Ode to the Billy Joes

Brees’ brilliance causes darkest days of Saints football to be laughable
Photo Rusty Costanza

As the dog days of summer arrive and the sports world seemingly stagnates, hope is in full bloom as NFL teams begin their preseason regimen.

The New Orleans Saints opened training camp at The Greenbrier resort in White Sulphur Springs, W.Va., on July 29, with a goal of improving on a lackluster 2014 season, which saw them get knocked out of the playoffs in the second to last game of the season by the archrival Atlanta Falcons.

For most of the Saints’ 48-year history, last season’s 7-9 record would be considered palatable. But for the past 10 years, it has become simply unacceptable. The main reason for that is Saints captain and quarterback Drew Brees.

Like much of New Orleans after Hurricane Katrina and the flood that followed the storm, the Saints have served as an embodiment of the city’s recovery. The waters that filled the city when levees and floodwalls crumbled washed away much of the lethargy that previously plagued the city. Looking back on the pre-storm Saints, fans can now lightheartedly joke about the team that was assembled in our city’s name. Think back to the end of the last millennium. In the late ’90s, the Saints’ offense was lead by not one, but two Billy Joes.

Both had New Orleanians thinking about jumping off the Mississippi River bridge.

With all due respect to Mr. Hobert and Mr. Tolliver, I think I can speak for the entire Who Dat Nation in saying I’m glad those days are over. As starters, the Billy Joes led the Saints to a 6-17 record, winning just 35 percent of the time.  

In 1997 and 1998, the Saints finished 6-10 in the old NFC West. In 1999, they dropped to 3-13. In his three years in New Orleans from 1997-1999, Hobert went 4-8 in 12 starts, completing 50.2 percent of his passes for 2,031 yards, 13 touchdowns, 14 interceptions and a 66.1 quarterback rating.

Tolliver played for the Saints for two seasons. He started 11 games, going 2-9, completing 53.3 percent of his passes for 3,343 yards with 15 TDs, 20 picks, and a QB rating of 69.2.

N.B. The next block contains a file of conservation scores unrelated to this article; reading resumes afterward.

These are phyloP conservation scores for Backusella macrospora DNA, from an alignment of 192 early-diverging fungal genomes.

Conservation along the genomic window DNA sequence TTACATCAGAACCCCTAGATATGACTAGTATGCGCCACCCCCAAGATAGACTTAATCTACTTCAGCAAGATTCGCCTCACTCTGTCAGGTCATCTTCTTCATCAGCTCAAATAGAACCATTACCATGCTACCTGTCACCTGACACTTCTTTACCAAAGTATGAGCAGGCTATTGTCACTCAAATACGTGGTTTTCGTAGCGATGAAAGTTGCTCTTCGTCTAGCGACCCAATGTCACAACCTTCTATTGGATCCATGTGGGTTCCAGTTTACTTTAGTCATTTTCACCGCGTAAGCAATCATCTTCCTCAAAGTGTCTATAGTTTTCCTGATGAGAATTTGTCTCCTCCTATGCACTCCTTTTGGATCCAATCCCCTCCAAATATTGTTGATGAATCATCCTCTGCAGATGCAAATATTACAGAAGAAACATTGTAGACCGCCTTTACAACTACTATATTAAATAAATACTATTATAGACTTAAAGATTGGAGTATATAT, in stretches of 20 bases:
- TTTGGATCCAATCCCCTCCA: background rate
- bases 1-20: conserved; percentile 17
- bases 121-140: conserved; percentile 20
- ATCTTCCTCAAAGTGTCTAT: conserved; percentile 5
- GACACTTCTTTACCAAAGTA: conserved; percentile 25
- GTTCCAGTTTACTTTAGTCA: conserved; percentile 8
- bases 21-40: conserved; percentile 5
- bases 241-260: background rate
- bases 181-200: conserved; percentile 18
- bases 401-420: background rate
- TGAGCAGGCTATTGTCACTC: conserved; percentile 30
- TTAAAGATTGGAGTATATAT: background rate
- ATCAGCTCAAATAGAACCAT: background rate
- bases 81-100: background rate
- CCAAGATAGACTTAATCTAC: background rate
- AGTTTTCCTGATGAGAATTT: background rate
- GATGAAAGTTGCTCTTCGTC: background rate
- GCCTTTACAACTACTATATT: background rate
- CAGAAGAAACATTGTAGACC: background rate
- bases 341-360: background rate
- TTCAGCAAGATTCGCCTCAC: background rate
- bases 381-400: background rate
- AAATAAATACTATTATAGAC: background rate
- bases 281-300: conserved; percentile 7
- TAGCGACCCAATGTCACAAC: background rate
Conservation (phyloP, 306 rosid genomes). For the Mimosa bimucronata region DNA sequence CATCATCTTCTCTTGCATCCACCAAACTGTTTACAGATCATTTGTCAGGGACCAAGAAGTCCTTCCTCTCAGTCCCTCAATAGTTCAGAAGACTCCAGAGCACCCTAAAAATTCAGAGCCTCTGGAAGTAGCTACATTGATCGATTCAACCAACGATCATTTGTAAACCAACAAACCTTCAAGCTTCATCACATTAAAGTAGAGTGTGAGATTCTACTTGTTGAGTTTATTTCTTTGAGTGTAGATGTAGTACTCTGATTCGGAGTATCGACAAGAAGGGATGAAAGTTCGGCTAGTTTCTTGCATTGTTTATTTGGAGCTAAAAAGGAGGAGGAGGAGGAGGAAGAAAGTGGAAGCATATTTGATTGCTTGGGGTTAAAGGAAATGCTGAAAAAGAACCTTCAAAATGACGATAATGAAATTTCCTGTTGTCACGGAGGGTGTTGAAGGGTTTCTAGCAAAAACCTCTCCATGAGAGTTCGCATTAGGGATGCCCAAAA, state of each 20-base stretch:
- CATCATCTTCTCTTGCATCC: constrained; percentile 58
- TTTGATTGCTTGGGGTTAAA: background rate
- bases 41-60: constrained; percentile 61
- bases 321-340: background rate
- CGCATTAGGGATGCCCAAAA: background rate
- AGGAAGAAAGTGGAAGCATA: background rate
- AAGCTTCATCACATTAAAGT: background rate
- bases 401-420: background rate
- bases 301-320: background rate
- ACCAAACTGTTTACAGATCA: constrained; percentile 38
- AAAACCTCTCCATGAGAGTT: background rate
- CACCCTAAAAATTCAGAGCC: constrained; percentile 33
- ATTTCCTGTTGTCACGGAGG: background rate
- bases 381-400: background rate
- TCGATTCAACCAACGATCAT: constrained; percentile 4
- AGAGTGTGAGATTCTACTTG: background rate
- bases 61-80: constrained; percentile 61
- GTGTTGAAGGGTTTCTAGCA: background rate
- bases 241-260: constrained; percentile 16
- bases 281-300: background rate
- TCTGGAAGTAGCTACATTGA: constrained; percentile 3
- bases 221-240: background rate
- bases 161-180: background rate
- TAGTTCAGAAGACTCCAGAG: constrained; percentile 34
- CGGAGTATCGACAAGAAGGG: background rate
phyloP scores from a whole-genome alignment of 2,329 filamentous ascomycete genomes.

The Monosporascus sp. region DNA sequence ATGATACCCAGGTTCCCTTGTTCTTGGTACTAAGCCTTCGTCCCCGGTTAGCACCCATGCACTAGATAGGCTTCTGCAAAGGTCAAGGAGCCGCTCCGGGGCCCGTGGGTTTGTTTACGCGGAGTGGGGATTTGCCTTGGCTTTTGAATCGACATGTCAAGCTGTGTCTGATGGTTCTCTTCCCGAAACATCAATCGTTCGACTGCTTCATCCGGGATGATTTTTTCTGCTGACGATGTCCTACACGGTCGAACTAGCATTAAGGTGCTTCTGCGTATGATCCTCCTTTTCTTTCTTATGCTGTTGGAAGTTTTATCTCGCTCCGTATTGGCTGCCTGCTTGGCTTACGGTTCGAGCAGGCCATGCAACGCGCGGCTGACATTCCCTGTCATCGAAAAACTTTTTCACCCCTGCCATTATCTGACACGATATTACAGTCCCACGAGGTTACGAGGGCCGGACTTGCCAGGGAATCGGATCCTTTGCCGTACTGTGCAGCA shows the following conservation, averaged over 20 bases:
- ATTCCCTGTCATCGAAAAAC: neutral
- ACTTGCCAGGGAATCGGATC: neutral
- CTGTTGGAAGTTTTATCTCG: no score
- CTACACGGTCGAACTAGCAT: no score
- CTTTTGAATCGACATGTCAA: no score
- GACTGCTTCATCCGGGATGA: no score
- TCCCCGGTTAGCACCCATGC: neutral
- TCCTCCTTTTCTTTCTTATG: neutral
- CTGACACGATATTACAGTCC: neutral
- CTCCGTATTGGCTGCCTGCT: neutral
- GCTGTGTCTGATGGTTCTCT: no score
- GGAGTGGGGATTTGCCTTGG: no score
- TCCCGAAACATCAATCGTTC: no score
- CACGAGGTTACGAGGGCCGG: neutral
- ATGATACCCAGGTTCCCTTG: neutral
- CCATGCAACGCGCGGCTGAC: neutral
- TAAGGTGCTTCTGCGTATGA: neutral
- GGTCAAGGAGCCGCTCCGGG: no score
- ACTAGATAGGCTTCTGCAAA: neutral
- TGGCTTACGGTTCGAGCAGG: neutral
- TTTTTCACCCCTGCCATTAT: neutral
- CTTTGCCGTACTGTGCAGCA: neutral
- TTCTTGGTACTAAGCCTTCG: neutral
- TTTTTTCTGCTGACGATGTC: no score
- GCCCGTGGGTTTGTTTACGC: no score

Those teams were lead by head coach Mike Ditka, a Hall of Fame player and coach of Super Bowl XX winners the Chicago Bears. While Ditka had the pedigree, it was obvious that the game had bypassed him by the time he paced the sidelines of the Superdome.

Ditka was followed by Jim Haslett, who led the Saints to a division crown with a 10-6 record in 2000, but the team was mediocre for the next four seasons — winning as much as they lost. In the flood-ravaged 2005 season, the Saints went 3-13. Haslett was shown the door, and neither he nor Ditka have been a head coach since.
The Saints’ fortune turned forever in 2006 with the hire of head coach Sean Payton and his insistence on signing quarterback Drew Brees. Having been released by the San Diego Chargers and passed on by the Miami Dolphins due to a perceived bum shoulder, Brees came to the Saints with something to prove. It was the best hire the Saints have ever made.

Brees’ run in New Orleans has been magical. He immediately made the Saints a competitor, leading the team to the NFC Championship in his first season and a Super Bowl title in his fourth. He has been a bright spot for New Orleans, as well as the NFL. The 36-year-old QB has two years remaining on his contract. He’s due $26.4 million this season and $27.4 million in 2016.

In the “Billy Joe” era, a Saints fan could buy a ticket for $5. Now 77,000 people are on the waiting list for season tickets. Much of that should be credited to Brees. A year ago, he said he feels like he can play until he’s 40. I’d like to see the greatest Saint retire in New Orleans. I wouldn’t be surprised to see the Saints and Brees work on an extension that would reduce his salary cap hit and keep him in New Orleans until he retires. He deserves it. And so do the fans.

QB          Years          Starts         Record         Completion %         Yards         TDs          Ints          Rating
Hobert        3                 12               4-8                    50.2                    2,031          13             14             66.1
Tolliver        2                 11               2-9                    53.3                    3,343          15             20             69.2
Brees          9                143            87-56                  67.5                  43,685         316           141            98.8


Chris Price is an award-winning journalist and public relations principal. When he’s not writing, he’s avid about music, the outdoors, and Saints, Ole Miss and Chelsea football.



Categories: The Magazine